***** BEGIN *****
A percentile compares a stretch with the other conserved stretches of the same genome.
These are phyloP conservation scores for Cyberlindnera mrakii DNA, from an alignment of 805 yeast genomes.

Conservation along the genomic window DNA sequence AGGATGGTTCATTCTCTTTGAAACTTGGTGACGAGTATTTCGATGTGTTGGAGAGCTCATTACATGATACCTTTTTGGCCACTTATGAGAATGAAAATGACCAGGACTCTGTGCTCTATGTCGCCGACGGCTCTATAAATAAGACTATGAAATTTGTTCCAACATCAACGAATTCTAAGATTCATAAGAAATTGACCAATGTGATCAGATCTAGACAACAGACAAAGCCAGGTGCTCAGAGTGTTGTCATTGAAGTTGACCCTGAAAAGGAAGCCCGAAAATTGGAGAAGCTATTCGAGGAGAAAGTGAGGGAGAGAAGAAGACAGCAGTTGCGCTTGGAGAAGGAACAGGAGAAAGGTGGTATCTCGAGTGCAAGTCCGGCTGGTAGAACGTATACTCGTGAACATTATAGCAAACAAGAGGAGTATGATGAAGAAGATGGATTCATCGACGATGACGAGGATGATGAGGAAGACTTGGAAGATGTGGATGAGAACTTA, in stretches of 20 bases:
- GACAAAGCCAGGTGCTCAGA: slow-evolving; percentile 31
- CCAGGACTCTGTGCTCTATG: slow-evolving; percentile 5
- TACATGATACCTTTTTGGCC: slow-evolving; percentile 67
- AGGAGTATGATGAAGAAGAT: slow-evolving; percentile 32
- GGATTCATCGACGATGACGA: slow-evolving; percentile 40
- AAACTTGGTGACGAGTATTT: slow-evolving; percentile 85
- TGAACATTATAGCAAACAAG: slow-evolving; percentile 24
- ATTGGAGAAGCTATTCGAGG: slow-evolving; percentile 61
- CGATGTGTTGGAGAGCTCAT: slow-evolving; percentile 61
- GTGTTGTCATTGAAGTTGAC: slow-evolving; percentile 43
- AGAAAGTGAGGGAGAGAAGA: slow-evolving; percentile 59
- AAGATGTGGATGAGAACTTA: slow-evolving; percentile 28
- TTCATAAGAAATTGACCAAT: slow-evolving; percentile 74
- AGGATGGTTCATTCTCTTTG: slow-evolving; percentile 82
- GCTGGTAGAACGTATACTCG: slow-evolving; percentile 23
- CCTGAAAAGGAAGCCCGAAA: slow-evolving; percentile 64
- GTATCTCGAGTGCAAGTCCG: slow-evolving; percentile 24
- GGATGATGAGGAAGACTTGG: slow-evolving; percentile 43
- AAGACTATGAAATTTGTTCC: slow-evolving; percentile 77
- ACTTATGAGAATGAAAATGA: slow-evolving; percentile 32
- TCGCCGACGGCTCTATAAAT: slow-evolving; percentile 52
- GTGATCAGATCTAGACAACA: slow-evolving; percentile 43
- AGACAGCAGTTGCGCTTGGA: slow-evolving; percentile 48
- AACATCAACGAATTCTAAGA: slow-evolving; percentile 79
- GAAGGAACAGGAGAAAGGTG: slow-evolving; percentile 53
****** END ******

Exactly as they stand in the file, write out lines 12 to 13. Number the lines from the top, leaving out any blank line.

- CGATGTGTTGGAGAGCTCAT: slow-evolving; percentile 61
- GTGTTGTCATTGAAGTTGAC: slow-evolving; percentile 43